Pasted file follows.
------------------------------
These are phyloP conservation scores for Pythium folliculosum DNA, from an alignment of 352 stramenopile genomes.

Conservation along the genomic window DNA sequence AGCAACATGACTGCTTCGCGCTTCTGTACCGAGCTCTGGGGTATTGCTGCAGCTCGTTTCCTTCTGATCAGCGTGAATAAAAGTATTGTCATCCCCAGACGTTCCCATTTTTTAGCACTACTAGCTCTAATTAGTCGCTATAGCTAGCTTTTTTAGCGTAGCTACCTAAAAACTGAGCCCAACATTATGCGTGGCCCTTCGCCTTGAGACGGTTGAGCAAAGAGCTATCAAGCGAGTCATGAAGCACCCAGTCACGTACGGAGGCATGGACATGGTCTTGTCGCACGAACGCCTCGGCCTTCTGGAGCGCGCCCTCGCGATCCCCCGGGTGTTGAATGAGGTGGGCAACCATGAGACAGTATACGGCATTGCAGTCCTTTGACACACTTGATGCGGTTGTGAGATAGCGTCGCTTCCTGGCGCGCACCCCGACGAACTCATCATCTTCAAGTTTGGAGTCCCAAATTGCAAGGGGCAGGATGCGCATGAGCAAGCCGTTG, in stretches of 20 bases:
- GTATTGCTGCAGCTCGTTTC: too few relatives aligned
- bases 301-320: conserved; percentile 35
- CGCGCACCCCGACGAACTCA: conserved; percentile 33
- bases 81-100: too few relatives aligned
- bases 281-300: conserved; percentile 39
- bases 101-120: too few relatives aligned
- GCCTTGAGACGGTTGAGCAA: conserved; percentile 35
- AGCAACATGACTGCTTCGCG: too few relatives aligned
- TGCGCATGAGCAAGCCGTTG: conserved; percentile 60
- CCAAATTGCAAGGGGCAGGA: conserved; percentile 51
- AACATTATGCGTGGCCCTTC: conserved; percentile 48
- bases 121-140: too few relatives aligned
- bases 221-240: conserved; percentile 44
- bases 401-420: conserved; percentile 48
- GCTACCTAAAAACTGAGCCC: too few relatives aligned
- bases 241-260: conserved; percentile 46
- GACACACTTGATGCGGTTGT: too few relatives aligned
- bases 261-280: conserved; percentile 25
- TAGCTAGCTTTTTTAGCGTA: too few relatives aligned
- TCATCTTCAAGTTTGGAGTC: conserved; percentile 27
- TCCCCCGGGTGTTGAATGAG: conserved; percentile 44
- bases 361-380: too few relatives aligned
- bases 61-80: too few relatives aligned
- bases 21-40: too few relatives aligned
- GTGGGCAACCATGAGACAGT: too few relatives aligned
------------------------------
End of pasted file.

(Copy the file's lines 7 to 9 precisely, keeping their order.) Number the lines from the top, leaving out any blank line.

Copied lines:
- bases 281-300: conserved; percentile 39
- bases 101-120: too few relatives aligned
- GCCTTGAGACGGTTGAGCAA: conserved; percentile 35